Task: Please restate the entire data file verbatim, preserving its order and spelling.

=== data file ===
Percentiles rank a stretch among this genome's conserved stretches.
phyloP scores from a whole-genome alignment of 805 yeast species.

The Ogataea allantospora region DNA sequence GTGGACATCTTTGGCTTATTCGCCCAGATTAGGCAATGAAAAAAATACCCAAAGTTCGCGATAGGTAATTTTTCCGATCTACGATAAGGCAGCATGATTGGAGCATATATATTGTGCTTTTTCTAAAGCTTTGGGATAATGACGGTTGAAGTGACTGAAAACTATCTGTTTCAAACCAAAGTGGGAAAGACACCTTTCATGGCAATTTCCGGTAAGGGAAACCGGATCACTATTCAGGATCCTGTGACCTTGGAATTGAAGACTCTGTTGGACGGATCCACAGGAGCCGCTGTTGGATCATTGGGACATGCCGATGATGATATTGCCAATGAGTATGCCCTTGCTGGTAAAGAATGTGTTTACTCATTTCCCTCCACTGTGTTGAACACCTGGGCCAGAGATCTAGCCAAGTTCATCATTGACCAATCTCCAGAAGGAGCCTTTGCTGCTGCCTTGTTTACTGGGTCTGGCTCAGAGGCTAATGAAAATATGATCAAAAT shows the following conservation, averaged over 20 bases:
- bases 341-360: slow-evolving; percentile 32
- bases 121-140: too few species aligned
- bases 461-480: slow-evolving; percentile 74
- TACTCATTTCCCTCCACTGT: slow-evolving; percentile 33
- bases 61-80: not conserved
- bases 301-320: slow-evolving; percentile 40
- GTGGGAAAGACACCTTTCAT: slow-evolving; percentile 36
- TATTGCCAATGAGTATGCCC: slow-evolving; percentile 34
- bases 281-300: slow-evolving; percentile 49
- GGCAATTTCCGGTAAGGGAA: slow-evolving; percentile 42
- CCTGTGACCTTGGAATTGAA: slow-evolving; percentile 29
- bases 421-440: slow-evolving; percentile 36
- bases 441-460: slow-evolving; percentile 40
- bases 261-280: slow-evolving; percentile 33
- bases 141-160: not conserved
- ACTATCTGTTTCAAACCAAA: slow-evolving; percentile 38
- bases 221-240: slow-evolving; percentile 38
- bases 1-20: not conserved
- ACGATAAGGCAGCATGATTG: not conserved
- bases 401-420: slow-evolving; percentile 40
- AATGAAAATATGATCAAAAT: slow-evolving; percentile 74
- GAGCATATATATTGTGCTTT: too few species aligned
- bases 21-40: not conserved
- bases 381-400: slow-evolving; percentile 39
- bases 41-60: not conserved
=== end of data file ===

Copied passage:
Percentiles rank a stretch among this genome's conserved stretches.
phyloP scores from a whole-genome alignment of 805 yeast species.

The Ogataea allantospora region DNA sequence GTGGACATCTTTGGCTTATTCGCCCAGATTAGGCAATGAAAAAAATACCCAAAGTTCGCGATAGGTAATTTTTCCGATCTACGATAAGGCAGCATGATTGGAGCATATATATTGTGCTTTTTCTAAAGCTTTGGGATAATGACGGTTGAAGTGACTGAAAACTATCTGTTTCAAACCAAAGTGGGAAAGACACCTTTCATGGCAATTTCCGGTAAGGGAAACCGGATCACTATTCAGGATCCTGTGACCTTGGAATTGAAGACTCTGTTGGACGGATCCACAGGAGCCGCTGTTGGATCATTGGGACATGCCGATGATGATATTGCCAATGAGTATGCCCTTGCTGGTAAAGAATGTGTTTACTCATTTCCCTCCACTGTGTTGAACACCTGGGCCAGAGATCTAGCCAAGTTCATCATTGACCAATCTCCAGAAGGAGCCTTTGCTGCTGCCTTGTTTACTGGGTCTGGCTCAGAGGCTAATGAAAATATGATCAAAAT shows the following conservation, averaged over 20 bases:
- bases 341-360: slow-evolving; percentile 32
- bases 121-140: too few species aligned
- bases 461-480: slow-evolving; percentile 74
- TACTCATTTCCCTCCACTGT: slow-evolving; percentile 33
- bases 61-80: not conserved
- bases 301-320: slow-evolving; percentile 40
- GTGGGAAAGACACCTTTCAT: slow-evolving; percentile 36
- TATTGCCAATGAGTATGCCC: slow-evolving; percentile 34
- bases 281-300: slow-evolving; percentile 49
- GGCAATTTCCGGTAAGGGAA: slow-evolving; percentile 42
- CCTGTGACCTTGGAATTGAA: slow-evolving; percentile 29
- bases 421-440: slow-evolving; percentile 36
- bases 441-460: slow-evolving; percentile 40
- bases 261-280: slow-evolving; percentile 33
- bases 141-160: not conserved
- ACTATCTGTTTCAAACCAAA: slow-evolving; percentile 38
- bases 221-240: slow-evolving; percentile 38
- bases 1-20: not conserved
- ACGATAAGGCAGCATGATTG: not conserved
- bases 401-420: slow-evolving; percentile 40
- AATGAAAATATGATCAAAAT: slow-evolving; percentile 74
- GAGCATATATATTGTGCTTT: too few species aligned
- bases 21-40: not conserved
- bases 381-400: slow-evolving; percentile 39
- bases 41-60: not conserved